Staying in Line

by Alexandra Kochis, principal dancer, Pittsburgh Ballet Theatre

This piece was inspired by the Society for Contemporary Craft’s ongoing Edward Eberle Retrospective. See Alexandra’s insights on display at SCC in an exhibit encouraging other artists to play off artist Edward Eberly’s use of intuitive line as base. Through March 11, in the center’s main gallery. Find details here

Alexandra Kochis & Christopher Budzynski | Photo by: Rich Sofranko

I find the concept of ‘Line’ and ballet are inexorably entwined. Dance, and classical ballet in particular, is designed to maximize the continuation of the lines formed by the body – an arm, a leg, the line of the neck as it bends from the cheek to the shoulder – all the way down to the very literal tip of a finger or toe. It is the underlying credo of the art form that a clean, continuous and unbroken line is more beautiful, more harmonious and continues the energy of the muscles and the movement out into space.

My concept of line has evolved somewhat on my journey from student to professional. What started off as a study of positions, has morphed into something that has much more a feeling of innate life. Line comes not just from the position of my arm or head but from the energy that is generated within and spirals upwards and outwards from my very core. I try to then project this line of energy, focusing it in my gaze and continuing it through my limbs – outwards to infinity. To liken it to something a bit more everyday, I would say it is like when you are driving at night in the rain. If you squint your eyes a bit all the lights are softened and expanded with a glowing center and long, trailing lines extending outwards from the source – carrying that light’s energy beyond a single point of punctuation, giving it new shape and new depth. An image of non-traditional line that I have tried to harness recently in my own practice is that of the swirling arrows on a tidal map. The currents and eddies of energy spiral around, entwine and glance off one another in a state of perpetual regeneration and redirection.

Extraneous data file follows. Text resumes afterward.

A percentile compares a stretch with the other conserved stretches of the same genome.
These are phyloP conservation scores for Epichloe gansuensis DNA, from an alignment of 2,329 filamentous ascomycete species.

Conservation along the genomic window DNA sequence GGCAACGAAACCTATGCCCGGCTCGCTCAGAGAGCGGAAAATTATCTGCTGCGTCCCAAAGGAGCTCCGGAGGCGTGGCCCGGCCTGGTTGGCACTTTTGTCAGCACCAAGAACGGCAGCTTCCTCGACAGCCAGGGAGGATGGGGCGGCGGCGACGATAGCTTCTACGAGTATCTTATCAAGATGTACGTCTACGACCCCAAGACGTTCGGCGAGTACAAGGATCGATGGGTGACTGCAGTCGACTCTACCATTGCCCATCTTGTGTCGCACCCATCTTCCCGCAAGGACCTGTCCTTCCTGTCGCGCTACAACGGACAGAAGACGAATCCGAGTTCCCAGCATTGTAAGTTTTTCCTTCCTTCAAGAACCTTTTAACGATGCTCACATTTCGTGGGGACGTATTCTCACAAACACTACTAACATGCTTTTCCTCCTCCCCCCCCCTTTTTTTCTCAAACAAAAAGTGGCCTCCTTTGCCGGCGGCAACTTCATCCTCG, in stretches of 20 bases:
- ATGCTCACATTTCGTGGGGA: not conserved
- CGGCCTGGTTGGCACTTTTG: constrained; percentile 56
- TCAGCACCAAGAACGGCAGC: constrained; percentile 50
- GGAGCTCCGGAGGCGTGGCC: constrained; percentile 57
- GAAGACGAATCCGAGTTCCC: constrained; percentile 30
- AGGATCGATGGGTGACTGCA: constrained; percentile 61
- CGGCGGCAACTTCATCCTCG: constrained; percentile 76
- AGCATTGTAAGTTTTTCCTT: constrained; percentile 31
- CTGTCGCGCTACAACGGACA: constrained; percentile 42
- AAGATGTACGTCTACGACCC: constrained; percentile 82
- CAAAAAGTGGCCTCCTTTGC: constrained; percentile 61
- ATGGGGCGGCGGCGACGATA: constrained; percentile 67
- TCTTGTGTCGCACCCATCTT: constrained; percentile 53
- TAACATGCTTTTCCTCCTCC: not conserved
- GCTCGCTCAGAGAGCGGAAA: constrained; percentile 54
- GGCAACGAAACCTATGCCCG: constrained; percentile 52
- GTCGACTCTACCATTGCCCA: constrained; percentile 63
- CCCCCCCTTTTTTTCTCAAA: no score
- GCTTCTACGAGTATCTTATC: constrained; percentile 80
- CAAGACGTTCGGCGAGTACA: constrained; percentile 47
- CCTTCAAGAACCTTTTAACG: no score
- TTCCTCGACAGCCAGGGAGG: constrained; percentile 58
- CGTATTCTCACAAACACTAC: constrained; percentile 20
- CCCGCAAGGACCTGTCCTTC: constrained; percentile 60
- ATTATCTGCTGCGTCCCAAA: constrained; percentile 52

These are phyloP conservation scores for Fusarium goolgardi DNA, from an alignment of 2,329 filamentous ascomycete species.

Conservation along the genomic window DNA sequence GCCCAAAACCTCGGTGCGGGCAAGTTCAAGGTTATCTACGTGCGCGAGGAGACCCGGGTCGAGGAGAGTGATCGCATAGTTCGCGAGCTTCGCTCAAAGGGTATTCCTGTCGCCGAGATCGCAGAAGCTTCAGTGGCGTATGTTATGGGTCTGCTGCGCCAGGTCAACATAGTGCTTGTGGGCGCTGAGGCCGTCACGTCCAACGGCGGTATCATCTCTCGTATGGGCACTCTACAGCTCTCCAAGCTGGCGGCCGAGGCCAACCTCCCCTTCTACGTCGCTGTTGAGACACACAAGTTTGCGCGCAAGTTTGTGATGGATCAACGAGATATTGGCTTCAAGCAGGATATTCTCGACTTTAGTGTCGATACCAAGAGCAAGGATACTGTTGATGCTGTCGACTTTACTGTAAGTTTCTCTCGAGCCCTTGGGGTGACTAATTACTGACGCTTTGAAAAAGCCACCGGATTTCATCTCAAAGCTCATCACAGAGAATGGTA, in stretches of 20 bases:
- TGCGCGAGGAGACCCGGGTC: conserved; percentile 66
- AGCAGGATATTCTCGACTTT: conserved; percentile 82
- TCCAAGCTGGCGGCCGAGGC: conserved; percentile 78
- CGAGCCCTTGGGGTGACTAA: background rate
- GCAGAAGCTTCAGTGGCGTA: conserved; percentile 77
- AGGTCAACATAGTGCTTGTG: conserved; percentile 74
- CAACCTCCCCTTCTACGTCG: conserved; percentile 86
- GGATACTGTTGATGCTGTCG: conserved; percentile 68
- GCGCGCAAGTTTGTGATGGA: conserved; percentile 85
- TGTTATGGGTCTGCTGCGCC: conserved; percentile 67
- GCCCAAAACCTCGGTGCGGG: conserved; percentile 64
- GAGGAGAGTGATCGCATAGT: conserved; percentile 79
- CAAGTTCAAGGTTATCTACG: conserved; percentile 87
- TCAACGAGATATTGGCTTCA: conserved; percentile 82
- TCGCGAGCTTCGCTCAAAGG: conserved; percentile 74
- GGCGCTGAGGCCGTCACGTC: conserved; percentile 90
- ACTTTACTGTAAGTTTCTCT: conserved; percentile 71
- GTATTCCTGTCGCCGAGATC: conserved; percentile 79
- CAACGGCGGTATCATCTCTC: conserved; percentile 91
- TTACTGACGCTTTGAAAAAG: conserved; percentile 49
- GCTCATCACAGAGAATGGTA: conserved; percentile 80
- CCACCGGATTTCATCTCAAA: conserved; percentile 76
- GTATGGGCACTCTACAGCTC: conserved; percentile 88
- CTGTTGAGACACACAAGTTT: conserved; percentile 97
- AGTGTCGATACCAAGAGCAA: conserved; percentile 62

Alexandra Kochis & Alejandro Diaz | Photo by: Rich Sofranko

If we talk about line as a conceptual point in a piece of choreography, it can come in many forms. It can be smooth and legato – drawn out and elongated in a continuous line. It can be sharp and staccato – with arms and legs punctuating the space more forcefully and, more recently perhaps, choreographers have begun playing with the idea of broken line, in which the unexpected bend or snap of a line is the point of interest in the movement. Just as one has a hard time taking one’s eyes off the unnatural crook formed by the wing of a bird who has fallen from flight, an observer gleans a certain mental stimulus from an incongruous line formed unexpectedly within choreography.


For me, as I think it is with most professional dancers, a piece is never done. You can always improve – push the line farther, suspend the balance longer, make things smoother, more real. I worked with one choreographer who said we should never expect one performance to be identical to another. A performance is a unique creature that we are all – the performer, the musicians and the audience – experiencing together for this one fleeting moment. It will live and it will die on that one day. I have tried to take this advice to heart and, in fact, apply it even to my daily work in the studio. I take solace in this idea and use it as an emancipation of sorts to let the energy of the moment inform my creativity.


Alexandra Kochis & Christopher Budzynski | Photo by: Rich Sofranko

by PBT Principal Alexandra Kochis